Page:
Two punks live in Salt Lake City. The film covers their all-day routine. The realism of the character-narrated movie may be discussed. One of the punks gets ill, stays in hospital for three weeks, comes out again. Three parties are covered and one concert including a fight between punks, rednecks and others.Written by
Entertaining, but not the quintessential 80's punk movie it sets out to be
On initially watching this movie I wanted to give it a higher rating, because all in all it was fast-paced and entertaining. The dialog was good enough and there was plenty of humor and action. One stylistic criticism is that Stevo's voice-over was poorly utilized. In movies where the method works, such as Fight Club and A Clockwork Orange, the voice-over was used moderately so as to represent the narrator's perspective through comments where it would otherwise be unclear rather than summarize things that could have been shown instead of told or were already happening on screen. Overall, it seemed to be a low-budget attempt to emulate Trainspotting's style.
On further reflection, however, it's clear that this movie is geared towards 90's hipsters who don't know anything about punk rock and only recognize it for its fashionistas and punk bands that were slow and poppy enough to make it to the mainstream. Disappointingly, there seemed to be more classical music in its soundtrack than genuine 80's hardcore songs. Despite Stevo's railings against 'posers,' he and his friends seemed to be trying too hard with their image to take any of his 'anarchist' rhetoric seriously. Nor is anarchism even close to being the only ideology which identifies with punk. Contrary to this movie's attempt to portray punks as being to the 80's what hippies were to the 60's, the genre is far too diverse and divergent to make the point stick. Along with druggies there were straight edgers, along with anarchists there were fascists, and along with all of them there were people who just didn't care one way or the other. SLC Punk attempted to use broad generalizations to display a small subsection within punk rock as being wholly representative for its target audience of outsiders. Within 80's hardcore, a shaved head, plain tee, and boots were far more common than a blue mohawk with tight leather pants.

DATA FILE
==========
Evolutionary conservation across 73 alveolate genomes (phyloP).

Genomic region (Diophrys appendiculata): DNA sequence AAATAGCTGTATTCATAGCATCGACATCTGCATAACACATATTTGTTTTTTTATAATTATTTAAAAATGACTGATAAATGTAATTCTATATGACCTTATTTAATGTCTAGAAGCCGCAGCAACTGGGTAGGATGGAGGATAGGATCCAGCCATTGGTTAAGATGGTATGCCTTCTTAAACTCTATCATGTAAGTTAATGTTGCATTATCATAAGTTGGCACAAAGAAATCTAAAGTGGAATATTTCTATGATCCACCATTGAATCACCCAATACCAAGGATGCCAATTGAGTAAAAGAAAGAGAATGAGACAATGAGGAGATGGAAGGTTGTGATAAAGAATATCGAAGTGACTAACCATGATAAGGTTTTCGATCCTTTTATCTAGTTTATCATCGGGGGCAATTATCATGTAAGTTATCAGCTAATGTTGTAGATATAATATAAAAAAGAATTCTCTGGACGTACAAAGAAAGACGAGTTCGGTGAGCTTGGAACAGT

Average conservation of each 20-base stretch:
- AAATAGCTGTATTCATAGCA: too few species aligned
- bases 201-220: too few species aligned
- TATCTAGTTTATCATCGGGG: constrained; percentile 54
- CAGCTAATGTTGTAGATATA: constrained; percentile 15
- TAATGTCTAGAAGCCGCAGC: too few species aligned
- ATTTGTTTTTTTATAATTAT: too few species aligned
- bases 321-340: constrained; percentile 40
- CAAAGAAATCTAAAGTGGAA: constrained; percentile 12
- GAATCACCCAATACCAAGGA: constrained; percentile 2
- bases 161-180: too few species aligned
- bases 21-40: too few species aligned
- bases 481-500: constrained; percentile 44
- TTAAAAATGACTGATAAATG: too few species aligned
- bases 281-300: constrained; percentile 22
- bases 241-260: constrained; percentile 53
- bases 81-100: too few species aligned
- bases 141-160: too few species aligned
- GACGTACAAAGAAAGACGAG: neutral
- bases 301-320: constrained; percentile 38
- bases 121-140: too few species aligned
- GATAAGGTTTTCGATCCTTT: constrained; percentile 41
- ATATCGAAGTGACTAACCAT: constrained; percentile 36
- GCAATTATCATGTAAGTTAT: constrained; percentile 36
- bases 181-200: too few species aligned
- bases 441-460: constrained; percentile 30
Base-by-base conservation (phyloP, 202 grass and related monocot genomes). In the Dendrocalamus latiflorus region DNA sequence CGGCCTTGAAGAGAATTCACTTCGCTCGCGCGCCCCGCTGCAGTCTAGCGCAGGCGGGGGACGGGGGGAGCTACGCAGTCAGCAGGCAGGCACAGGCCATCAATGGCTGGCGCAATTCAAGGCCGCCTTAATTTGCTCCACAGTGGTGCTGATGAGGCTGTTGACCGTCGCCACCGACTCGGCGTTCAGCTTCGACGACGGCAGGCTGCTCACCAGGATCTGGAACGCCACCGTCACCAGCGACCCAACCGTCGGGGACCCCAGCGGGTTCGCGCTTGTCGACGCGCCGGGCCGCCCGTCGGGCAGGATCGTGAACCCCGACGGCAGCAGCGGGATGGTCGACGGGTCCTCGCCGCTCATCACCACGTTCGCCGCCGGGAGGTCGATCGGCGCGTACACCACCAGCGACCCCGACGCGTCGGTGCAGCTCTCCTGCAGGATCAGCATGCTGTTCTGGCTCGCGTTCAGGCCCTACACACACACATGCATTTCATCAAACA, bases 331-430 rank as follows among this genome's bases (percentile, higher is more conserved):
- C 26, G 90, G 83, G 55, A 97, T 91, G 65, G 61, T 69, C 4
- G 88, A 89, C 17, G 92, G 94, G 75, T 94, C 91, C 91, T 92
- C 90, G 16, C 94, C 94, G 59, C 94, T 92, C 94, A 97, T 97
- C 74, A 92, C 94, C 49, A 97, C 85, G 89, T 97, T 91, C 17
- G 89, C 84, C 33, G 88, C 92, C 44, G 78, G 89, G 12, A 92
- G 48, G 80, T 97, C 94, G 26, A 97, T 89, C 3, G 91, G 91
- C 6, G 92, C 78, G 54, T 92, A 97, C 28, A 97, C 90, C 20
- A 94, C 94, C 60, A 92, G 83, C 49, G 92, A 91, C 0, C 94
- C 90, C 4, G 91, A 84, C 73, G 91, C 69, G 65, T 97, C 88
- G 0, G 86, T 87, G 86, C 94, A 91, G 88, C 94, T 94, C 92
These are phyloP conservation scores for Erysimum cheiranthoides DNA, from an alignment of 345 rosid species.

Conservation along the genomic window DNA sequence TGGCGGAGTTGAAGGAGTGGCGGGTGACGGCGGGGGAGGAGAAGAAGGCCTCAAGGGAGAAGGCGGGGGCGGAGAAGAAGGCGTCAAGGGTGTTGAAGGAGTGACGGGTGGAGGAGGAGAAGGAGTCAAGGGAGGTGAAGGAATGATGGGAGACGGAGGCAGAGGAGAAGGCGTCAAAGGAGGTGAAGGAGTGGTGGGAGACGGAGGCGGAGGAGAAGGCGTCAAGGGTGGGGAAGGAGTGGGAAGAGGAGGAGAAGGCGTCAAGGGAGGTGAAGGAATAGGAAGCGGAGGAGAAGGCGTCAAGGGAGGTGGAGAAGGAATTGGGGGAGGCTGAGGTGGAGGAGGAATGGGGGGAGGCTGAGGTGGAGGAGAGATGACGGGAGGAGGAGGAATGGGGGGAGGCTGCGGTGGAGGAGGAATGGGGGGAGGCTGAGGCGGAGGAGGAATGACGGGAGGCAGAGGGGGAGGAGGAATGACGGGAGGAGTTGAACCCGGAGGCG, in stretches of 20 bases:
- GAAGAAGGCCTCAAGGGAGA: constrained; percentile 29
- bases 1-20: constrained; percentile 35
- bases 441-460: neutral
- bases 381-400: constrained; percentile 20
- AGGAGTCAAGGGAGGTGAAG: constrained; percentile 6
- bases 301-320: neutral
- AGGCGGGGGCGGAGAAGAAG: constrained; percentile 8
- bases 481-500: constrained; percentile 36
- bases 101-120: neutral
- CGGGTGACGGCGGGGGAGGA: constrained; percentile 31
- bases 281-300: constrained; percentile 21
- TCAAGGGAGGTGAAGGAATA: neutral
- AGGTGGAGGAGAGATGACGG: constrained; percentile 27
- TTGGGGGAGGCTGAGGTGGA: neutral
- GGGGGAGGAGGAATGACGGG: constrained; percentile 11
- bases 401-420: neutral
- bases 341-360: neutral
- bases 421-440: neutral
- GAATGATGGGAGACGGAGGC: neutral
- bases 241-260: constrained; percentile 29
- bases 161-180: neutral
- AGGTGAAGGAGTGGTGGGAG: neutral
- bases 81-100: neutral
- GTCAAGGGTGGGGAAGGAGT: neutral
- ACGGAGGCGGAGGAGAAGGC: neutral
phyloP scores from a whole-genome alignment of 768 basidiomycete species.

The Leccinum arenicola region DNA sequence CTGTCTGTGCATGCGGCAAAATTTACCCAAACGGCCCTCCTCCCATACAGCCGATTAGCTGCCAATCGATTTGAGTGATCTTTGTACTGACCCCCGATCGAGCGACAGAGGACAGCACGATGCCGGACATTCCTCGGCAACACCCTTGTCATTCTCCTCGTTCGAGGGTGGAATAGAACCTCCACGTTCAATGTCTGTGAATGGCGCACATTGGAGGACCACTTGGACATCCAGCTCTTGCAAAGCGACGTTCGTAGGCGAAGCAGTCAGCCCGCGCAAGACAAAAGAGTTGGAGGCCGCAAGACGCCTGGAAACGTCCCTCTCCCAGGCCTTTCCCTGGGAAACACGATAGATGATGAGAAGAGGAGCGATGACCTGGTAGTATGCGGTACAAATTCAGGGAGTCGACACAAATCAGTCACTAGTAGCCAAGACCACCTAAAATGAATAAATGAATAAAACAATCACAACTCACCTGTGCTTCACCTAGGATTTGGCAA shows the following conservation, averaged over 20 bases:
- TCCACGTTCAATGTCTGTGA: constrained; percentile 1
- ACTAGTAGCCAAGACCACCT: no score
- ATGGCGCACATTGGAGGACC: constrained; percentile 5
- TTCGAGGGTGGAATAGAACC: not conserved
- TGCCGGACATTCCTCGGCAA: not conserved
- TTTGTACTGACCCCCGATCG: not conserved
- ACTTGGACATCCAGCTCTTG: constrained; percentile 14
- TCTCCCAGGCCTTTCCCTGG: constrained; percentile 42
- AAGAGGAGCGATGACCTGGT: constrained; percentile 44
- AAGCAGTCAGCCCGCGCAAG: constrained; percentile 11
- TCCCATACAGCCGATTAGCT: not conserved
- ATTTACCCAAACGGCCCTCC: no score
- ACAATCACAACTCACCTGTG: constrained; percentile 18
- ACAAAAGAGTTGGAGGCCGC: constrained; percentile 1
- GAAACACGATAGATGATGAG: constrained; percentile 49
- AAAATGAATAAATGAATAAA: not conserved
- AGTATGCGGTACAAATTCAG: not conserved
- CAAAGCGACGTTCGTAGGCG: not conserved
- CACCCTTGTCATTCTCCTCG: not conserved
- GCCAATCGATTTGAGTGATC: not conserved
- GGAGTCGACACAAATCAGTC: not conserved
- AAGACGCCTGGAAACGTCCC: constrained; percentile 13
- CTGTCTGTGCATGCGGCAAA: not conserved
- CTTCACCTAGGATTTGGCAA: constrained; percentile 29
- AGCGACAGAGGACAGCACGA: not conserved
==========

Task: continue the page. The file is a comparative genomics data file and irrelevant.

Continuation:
SLC Punk never truly felt as though it was about the music or even the broader social scene so much as it was about a specific character, his specific problems, and his specific viewpoint.
The amorphous plot had been satisfactory until its ending, which had conclusions which were too black-and-white and didn't translate smoothly enough from the protagonist to his broader social situation. This could have been forgiven however, if not for the display of some of the most horrible and clichéd acting I've seen within memory from the two kids playing the flashback versions of Stevo and Bob. The amateurishness and total lack of quality in this scene speaks for itself.
I would only recommend this movie to someone with nothing else to do and who can take its portrayal of punk with more than a grain of salt.
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